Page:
S01E07 A brief weeknote?

Fergus Oliver Slonerhime: Image shows a black cat staring up between jean-clad knees

I’ve fallen in love and his name is Fergie. This week I talked network theory, systems thinking, patterns and data maturity — oh and cats, lots about cats. Here’s a brief update because little purring bundles of joy need attention.

CDO Summer School — Data maturity edition

This week in we covered data maturity and how to assess it a CDO Summer School. At work, we’ve been immersed in this process for 6 months, so was there anything to learn from the session? Unsurprisingly yes! Caroline Carruthers and Peter Jackson don’t just talk through their thinking about why data maturity is important, they supplement with real life stories. Along with superb contributions from the cohort, each session is a deep learning experience.

I’ll write up a little more on why data maturity assessments are so important next week. As a summary, they help you know where you are now (with data) so you can plan (with a roadmap) how you’ll get to your destination (as outlined in your strategy). When should you assess your data maturity? Some disagreements here but as soon as is practical — with leadership support.

I wrote in previous weeknotes how chaotic environments are like a body with a fever, you need to take the patient’s temperature down before treatment can be effective. Same here. If the organisation is going through a crisis, a data maturity assessment might not land as well. How can you calm the fever so a data maturity assessment delivers? More on this next week.

Like patterns for data

One of my three “threads” this season is patterns for data. I’ve worked through the other two (learning organisations and data governance as a service) over the last 6 weeks. Patterns for data has been on the back burner, though I did have excellent conversations with Tim Paul, Head of Interaction Design at Government Digital Service (GDS) amongst others. This week, those conversations bore fruit.

What do I mean by patterns for data and why on earth do we need them? I love Linda Rising and Mary Lynn Manns’s definition in Fearless Change: Making Change Happen by Using Patterns: ”A pattern is a named strategy for solving a recurring problem”. It captures exactly what I mean when I say patterns for data. A pattern for data is a named strategy for solving recurring problems in systems with common things, relationships or work flows. Patterns help us deliver faster by solving a problem in a system once then using that solution over and over again. Like a recipe or a cookie cutter: Build once, reuse many.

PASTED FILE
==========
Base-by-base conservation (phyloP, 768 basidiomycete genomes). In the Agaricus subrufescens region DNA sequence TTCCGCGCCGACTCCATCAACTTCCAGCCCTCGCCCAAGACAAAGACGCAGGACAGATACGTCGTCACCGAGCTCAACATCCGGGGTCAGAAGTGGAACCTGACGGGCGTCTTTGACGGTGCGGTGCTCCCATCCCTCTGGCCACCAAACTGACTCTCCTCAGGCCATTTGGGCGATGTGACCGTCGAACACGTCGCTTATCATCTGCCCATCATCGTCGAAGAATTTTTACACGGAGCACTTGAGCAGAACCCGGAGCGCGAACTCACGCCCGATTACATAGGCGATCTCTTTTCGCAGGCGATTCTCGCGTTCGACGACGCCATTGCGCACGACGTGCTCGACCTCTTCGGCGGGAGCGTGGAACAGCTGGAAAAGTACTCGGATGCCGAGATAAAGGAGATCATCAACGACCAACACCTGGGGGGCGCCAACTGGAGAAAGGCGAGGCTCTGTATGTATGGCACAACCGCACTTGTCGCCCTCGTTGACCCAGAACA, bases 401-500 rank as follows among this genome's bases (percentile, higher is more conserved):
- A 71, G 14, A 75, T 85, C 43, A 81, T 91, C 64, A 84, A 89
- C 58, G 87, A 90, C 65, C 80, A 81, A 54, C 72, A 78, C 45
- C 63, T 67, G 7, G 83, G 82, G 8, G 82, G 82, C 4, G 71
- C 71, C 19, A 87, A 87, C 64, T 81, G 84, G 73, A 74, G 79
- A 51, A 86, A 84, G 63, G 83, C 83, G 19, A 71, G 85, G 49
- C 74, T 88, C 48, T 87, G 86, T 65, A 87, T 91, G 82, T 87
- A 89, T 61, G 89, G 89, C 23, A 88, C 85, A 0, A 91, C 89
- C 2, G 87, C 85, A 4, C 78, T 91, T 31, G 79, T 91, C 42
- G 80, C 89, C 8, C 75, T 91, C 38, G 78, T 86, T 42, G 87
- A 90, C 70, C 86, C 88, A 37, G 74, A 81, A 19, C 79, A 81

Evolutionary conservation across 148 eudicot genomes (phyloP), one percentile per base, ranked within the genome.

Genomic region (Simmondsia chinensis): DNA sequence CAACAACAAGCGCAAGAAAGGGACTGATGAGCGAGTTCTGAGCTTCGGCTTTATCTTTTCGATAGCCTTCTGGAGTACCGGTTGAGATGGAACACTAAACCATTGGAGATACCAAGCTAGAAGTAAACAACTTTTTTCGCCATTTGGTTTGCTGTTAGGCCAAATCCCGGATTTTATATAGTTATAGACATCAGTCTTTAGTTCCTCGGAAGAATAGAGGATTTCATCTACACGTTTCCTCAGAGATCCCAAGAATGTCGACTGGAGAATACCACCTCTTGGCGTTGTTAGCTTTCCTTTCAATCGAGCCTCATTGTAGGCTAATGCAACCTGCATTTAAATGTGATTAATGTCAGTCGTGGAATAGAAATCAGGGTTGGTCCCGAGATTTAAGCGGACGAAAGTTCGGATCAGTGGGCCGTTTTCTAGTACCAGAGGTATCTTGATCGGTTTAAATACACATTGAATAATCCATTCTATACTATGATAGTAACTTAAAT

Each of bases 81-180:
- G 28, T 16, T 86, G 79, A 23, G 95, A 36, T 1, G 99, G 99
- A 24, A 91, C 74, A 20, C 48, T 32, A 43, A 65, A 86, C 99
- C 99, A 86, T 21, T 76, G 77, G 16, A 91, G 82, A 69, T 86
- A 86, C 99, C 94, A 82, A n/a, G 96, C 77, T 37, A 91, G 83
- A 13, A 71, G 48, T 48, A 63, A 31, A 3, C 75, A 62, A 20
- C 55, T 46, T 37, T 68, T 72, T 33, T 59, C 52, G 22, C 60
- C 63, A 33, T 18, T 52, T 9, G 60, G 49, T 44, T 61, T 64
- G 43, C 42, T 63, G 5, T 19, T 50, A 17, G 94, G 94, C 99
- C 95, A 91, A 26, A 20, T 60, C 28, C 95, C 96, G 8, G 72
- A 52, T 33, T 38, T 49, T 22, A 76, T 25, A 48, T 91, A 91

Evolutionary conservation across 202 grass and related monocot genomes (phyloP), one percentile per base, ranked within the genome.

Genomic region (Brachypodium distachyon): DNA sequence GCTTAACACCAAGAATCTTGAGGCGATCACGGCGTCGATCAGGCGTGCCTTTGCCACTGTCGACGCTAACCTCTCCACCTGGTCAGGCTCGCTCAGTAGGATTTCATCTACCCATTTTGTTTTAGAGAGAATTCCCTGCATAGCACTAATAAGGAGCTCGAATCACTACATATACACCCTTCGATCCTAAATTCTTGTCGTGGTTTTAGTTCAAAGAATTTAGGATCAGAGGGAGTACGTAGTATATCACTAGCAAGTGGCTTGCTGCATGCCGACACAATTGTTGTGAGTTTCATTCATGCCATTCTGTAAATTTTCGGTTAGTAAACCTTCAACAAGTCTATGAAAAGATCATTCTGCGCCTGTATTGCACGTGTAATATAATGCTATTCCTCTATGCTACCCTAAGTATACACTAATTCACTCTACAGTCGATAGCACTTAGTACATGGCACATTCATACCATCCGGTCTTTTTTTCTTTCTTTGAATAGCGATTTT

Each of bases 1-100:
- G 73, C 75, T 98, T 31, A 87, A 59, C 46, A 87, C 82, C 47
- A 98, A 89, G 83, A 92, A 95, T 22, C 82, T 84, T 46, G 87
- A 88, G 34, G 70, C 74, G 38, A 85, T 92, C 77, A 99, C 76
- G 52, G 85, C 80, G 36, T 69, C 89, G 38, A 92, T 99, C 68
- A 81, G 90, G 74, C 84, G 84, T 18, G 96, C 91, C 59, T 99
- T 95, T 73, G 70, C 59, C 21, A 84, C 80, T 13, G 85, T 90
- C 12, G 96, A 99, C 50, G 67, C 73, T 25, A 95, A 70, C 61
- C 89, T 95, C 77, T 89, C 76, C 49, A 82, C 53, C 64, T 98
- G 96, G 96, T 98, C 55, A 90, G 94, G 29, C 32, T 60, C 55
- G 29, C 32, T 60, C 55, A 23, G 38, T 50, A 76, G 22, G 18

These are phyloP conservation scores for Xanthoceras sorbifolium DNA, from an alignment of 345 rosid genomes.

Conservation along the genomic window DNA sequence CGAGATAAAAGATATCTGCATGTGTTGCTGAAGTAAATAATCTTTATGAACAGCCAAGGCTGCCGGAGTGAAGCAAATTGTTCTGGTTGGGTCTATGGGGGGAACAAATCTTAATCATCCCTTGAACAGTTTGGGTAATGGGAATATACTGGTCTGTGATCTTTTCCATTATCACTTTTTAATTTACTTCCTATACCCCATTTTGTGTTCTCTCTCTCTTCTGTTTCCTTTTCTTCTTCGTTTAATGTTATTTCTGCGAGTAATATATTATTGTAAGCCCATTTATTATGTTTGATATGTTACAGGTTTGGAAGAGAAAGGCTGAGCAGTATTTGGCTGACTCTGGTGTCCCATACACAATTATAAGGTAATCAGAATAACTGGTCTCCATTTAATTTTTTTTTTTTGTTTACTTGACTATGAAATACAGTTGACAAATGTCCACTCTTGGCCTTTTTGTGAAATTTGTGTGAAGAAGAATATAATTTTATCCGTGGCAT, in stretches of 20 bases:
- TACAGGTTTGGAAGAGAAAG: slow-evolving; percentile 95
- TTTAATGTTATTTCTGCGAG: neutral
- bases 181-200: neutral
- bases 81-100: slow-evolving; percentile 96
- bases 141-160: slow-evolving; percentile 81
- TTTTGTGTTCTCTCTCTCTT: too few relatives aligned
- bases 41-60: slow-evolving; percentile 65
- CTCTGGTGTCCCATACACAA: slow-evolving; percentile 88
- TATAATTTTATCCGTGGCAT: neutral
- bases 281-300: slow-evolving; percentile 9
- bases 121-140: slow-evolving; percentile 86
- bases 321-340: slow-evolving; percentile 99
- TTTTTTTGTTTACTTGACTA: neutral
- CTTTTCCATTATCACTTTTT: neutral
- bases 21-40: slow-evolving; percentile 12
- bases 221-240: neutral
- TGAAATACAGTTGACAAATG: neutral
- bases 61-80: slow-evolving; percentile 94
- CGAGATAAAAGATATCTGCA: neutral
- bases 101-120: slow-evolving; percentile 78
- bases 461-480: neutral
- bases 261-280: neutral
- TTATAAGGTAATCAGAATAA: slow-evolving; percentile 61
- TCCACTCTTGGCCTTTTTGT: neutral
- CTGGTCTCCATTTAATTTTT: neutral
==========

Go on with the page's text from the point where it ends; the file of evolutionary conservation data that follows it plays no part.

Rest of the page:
What do systems have to do with patterns? “A system is a set of things — people, cells, molecules, or whatever — interconnected in such a way that they produce their own pattern of behavior over time.” ― Donella H. Meadows, Thinking in Systems: A Primer.

This week, I delivered a workshop on patterns for data where I started and ended my presentation using OKRs — Objectives and Key Results — to keep me on track and measure how effective the workshop has been. The aim? To track by the end of the year if I nailed my goal: to persuade my team to adopt patterns, develop and learn from a prototype. Let’s see how that pans out.

Know the network, knit the network

While I’ve been focusing on leadership when it comes to a designed organisation, (an organisation that learns and is resilient), understanding the space you’re in has also been on my mind.

A provocation from a civil service colleague got me pondering how we might understand, baseline, track and change the people, organisations and influences in the environment outside and within our ecosystems.

My first step was understanding what “scale-free networks” are and how we might check we are operating in one. This led me to an early morning masterclass on systems thinking and network analysis with the brilliant Esko Reinikainen. The quote “Know the network, knit the network” comes from Valdis Krebs who urges us to “Connect the dots. Discuss the patterns.“. This is important because a network graph is a tool to discuss and collaborate around — it doesn’t tell you what to do.

I shared my thoughts which led to this bit of wisdom from Valdis:

Simple three step process:

1) Know the Network = map the network, the “as is” view.

2) Knit the Network = improve the network, build bridges, etc.

3) After some time spent on 2), go to 1) and repeat.

And there you have it. How might we use this to make positive, ethical changes to our ecosystem? I’ll explore this next week.

His name is Fergus, fear him

The handsome fella in the header photo has stolen my heart — I’m awash with something akin to New Relationship Energy. He is Fergus “Fergie” Oliver Slonerhime (Slack + Onerhime), first of his name and our newest family member since 18:00 on 07.08.2020.

We adopted this little ball of purring delight from a local Glasgow rescue CatFlap. The team there are wonderful, caring and do so much to match cats with the right people. There’s lots of ways to donate, so please them consider if you can.

We renamed him Fergus, derived from Scots Gaelic . It means the angry (one) or the wrathful (one)! He’d struggled for attention at his previous home as one of many cats, he just needed a second chance where he could be the centre of attention.

We all deserve all the affection our hearts desire right now. This was meant to be a brief note but Fergus is asleep and I don’t have the heart to move him off me.

Till next week — stay safe.

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